Crisis Core: Final Fantasy 7 Reunion Review – Conflict Resolved

Crisis Core: Final Fantasy 7 Reunion Review – Conflict Resolved

Much like protagonist Zack Fair himself, the story of the self-proclaimed country boy turned SOLDIER First Class is not one shrouded in mystery. If you’ve dabbled in Final Fantasy VII or any of its various spin-offs, prequels, remakes, or animated films, chances are you understand the weight of his legacy — which happens to be rivaled only by the weight of his sword. But if you’re looking for the definitive way to experience it, look no further than Crisis Core: Final Fantasy VII Reunion.

A remake of the 2007 PSP exclusive Crisis Core: Final Fantasy VII, Crisis Core Reunion is a faithful retelling of Zack Fair’s story with dramatic visual upgrades, full voice acting and several quality of life changes. Considering the game was already heralded as a fantastic prequel and one of the best titles on the PSP, it comes as no surprise that this version is triumphant in making Crisis Core a modern must-play for Final Fantasy VII fans. Not only does Crisis Core Reunion port the once rather hard-to-find game to multiple new consoles, allowing a larger audience to experience the title, it transforms the game from feeling like a smaller, handheld experience to something that can proudly stand alongside Final Fantasy VII Remake as a worthy companion.

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Crisis Core: Final Fantasy VII Reunion follows Zack Fair, a capable young man who quickly rises as a soldier – Shinra’s elite fighting force – to stand alongside other legendary heroes such as Genesis, Angeal and the later infamous Sephiroth. But when information about the various experiments Shinra conducted on these elite warriors begins to emerge, the four colleagues quickly find themselves at odds with one another. Inevitably, these tensions set in motion the events of Final Fantasy VII, including Sephiroth’s turn to madness, the burning of Nibelheim, and Cloud’s involvement in the whole ordeal. However, Crisis Core doesn’t just exist as a precursor to something bigger, as it succeeds in weaving its own engaging, intimate and emotionally impactful narrative.

Much of this is due to the game’s main character. While Final Fantasy VII’s leading man, Cloud Strife, tends to be soft-spoken and a bit moody, Zack is bubbly and exceptionally likable. Throughout the game, Zack’s mentor, Angeal, compares the fighter to a puppy and lovingly teases him for his hyperactivity and eagerness. But compared to the other SOLDIER members – such as the stoic Angeal, dark and poetic Genesis and no-nonsense Sephiroth – Zack is a breath of fresh air who is widely idolized in the SOLDIER program (especially by Cloud) for his skill, zeal and encouraging nature . Outside of Shinra, these qualities also endear him to our favorite flower girl, Aerith, who shares a brief but strong love story with Zack, complete with long-distance phone calls and tender letters.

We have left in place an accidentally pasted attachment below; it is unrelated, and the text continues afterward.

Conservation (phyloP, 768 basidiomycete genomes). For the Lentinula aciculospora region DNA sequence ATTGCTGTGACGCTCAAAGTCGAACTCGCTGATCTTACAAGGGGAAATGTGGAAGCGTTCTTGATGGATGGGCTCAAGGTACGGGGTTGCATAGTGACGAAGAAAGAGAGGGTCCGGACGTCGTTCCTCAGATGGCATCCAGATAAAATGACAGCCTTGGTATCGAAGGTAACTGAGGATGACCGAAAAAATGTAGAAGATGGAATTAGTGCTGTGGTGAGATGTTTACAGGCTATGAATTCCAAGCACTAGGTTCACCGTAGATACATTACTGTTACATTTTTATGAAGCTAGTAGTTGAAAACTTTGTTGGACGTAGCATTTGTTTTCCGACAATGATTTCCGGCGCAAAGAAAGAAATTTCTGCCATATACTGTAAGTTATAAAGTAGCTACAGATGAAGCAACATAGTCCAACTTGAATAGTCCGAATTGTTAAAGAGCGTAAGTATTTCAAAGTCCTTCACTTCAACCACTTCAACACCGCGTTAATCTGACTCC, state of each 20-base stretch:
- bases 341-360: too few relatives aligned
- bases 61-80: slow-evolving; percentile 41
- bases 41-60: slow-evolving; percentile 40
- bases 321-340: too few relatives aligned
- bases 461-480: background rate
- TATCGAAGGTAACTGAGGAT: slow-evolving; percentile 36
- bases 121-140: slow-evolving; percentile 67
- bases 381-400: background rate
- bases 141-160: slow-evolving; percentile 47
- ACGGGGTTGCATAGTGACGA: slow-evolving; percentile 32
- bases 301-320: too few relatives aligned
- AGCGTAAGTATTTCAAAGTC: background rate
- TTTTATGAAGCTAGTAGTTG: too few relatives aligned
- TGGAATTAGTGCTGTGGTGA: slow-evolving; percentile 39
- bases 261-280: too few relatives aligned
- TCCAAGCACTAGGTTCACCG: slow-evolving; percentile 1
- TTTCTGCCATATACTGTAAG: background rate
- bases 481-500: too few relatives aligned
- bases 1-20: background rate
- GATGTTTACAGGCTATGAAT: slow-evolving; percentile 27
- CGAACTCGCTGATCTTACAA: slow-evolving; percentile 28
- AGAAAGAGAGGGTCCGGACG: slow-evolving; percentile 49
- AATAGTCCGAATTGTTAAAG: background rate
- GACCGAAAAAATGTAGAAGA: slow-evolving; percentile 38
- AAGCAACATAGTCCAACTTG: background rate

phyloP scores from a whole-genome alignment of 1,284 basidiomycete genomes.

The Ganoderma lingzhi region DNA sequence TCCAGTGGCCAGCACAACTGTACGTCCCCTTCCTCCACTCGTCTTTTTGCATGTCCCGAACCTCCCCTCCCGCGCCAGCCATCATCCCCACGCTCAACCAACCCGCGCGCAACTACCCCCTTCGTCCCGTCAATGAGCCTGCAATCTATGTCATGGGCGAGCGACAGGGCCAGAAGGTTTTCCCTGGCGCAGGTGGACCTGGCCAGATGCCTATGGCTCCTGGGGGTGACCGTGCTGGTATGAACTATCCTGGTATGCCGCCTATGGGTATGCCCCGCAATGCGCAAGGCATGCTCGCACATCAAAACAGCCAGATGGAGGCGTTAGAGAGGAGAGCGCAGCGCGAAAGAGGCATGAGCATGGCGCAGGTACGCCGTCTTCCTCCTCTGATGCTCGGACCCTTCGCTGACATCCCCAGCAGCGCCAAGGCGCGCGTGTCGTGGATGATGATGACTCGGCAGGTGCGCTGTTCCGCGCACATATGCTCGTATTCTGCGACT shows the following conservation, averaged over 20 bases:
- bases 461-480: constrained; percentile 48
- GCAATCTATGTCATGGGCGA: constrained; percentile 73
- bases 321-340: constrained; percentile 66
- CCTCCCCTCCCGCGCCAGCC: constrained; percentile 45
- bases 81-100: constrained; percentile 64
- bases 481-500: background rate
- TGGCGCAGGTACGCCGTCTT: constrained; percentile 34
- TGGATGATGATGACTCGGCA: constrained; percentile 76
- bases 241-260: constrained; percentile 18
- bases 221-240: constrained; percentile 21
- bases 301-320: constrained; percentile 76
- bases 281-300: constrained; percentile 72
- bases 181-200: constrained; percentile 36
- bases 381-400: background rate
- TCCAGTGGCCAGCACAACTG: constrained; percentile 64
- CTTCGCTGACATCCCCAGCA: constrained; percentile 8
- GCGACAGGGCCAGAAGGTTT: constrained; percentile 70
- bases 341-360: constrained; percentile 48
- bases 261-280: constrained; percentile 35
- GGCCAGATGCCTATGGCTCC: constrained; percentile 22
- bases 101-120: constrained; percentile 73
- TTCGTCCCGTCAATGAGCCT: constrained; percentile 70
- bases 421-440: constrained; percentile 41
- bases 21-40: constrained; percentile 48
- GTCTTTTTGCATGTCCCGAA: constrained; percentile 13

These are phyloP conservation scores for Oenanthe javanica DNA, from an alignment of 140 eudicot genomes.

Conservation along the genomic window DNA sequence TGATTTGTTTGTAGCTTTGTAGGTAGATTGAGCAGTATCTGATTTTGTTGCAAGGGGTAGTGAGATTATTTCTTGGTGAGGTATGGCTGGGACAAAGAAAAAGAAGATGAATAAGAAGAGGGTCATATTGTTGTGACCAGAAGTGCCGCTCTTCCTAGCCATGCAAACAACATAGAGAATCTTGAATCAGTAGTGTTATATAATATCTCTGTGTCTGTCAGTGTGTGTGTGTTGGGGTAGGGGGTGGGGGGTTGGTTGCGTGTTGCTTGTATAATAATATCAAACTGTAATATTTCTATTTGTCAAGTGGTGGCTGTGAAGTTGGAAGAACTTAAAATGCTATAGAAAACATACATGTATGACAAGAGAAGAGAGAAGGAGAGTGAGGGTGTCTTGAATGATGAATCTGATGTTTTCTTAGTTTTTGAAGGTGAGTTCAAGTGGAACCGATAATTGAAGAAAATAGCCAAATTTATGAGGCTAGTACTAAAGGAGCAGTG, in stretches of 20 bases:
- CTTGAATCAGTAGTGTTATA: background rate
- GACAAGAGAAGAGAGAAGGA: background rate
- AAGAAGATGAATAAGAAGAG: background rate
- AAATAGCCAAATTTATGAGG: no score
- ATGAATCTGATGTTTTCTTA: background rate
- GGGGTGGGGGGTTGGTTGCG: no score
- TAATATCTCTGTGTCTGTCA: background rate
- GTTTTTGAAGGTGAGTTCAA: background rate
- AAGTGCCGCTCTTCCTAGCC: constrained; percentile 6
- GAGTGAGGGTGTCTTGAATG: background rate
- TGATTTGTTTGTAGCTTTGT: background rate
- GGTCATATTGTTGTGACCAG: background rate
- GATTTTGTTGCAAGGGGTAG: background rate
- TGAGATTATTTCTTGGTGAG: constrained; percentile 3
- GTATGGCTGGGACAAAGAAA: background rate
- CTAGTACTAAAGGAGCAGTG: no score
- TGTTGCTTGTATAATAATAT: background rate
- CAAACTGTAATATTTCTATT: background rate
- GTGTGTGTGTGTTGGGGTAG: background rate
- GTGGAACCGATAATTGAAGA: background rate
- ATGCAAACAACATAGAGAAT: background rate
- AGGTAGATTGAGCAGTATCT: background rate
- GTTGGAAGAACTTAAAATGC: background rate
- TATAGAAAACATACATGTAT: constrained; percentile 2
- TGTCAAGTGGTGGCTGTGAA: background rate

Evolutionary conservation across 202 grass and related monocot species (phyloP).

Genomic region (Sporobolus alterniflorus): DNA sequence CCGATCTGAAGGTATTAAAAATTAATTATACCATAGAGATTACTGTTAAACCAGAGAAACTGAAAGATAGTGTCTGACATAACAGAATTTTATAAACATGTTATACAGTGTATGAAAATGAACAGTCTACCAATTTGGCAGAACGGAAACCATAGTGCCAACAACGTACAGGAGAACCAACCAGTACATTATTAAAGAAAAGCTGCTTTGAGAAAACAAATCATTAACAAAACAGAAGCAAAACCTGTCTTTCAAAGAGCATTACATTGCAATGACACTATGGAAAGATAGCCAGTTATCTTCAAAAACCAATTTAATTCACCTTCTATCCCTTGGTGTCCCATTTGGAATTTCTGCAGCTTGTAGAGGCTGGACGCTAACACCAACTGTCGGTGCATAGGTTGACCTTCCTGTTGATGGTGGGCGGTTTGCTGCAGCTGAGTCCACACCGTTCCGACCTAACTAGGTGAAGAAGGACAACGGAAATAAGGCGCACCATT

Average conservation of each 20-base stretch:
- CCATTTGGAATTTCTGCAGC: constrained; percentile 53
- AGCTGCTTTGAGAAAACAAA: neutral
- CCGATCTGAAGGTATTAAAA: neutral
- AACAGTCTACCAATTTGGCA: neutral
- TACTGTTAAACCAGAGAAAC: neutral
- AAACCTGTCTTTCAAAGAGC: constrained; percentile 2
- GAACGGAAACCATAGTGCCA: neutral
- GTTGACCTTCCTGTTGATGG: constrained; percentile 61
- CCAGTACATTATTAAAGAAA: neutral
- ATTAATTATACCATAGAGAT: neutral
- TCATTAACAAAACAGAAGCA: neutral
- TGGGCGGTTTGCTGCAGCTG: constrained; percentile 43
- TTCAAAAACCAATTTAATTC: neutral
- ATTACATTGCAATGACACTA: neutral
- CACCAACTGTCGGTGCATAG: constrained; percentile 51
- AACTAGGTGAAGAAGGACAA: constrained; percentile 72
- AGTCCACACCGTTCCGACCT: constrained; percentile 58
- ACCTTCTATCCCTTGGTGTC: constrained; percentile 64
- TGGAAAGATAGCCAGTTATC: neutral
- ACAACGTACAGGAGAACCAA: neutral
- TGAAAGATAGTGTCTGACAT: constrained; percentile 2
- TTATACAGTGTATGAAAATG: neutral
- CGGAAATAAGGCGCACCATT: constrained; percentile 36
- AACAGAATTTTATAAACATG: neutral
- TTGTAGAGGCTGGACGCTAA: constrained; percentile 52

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In Crisis Core Reunion, the emotional impact of all these events is amplified thanks to the fact that the entire game now has full voice acting. While some voices may take some getting used to, as they differ from the original Crisis Core performances, the new voice actors do a fantastic job of making the story more engaging than ever before. This voice acting also has a profound effect on how we view Sephiroth as the story progresses – Tyler Hoechlin’s performance makes him even more likable as the truth of his birth slowly comes to light and his downward spiral becomes more heartbreaking. On that note, I was happy to hear several of the show’s new voice actors lend their talents to the characters appearing in Crisis Core Reunion, including Tifa, Aerith, Tseng, Reno, Rude, and several others. This is all part of Square Enix’s effort to make Crisis Core more cohesive with Final Fantasy VII Remake, which it ultimately does with gusto.

This feat is also achieved by how much care the team put into visually upgrading Crisis Core. Each location is lush, intricate and has been tweaked to more closely resemble the world we see in Final Fantasy VII Remake, making the game’s trips to Junon, Costa Del Sol, Nibelheim, Shinra Manor and Gongaga – areas we have yet to venture into the remakes, but want to see in the future – a bit surreal. In Crisis Core Reunion, we’ll presumably get our first look at just what’s ahead in Final Fantasy VII Rebirth, which, if you’re a die-hard fan, makes the game well worth playing in its own right. As someone who has spent the last few years yearning to see what walking through Shinra Manor will feel like, or how grand the streets of Junon can feel when Cloud is tasked with parading down them, it was an emotional experience to see even less graphically. intensive glimpse of what is on the horizon.

Crisis Core’s gameplay systems remain intact, albeit streamlined and redefined in fantastic ways. Those unfamiliar with the gameplay will find it unusual but exciting. Instead of Final Fantasy VII’s turn-based system, Crisis Core Reunion features fast-paced, action-style battles. While the game’s simplistic hacking, slashing and blocking is a fun time in itself, with challenging enemies that require quick reflexes and quick planning, Zack can also equip up to six pieces of materia, giving him spells and abilities to use in battle. In the original Crisis Core, cycling through all of these combat options could be daunting, as you were forced to use R1 and L1 to cycle through them all, then press X on which one you wanted to use. In Crisis Core Reunion, this has been completely overhauled, as you can now hold R1 and assign all of these abilities to different buttons to make combat less frustrating and more efficient.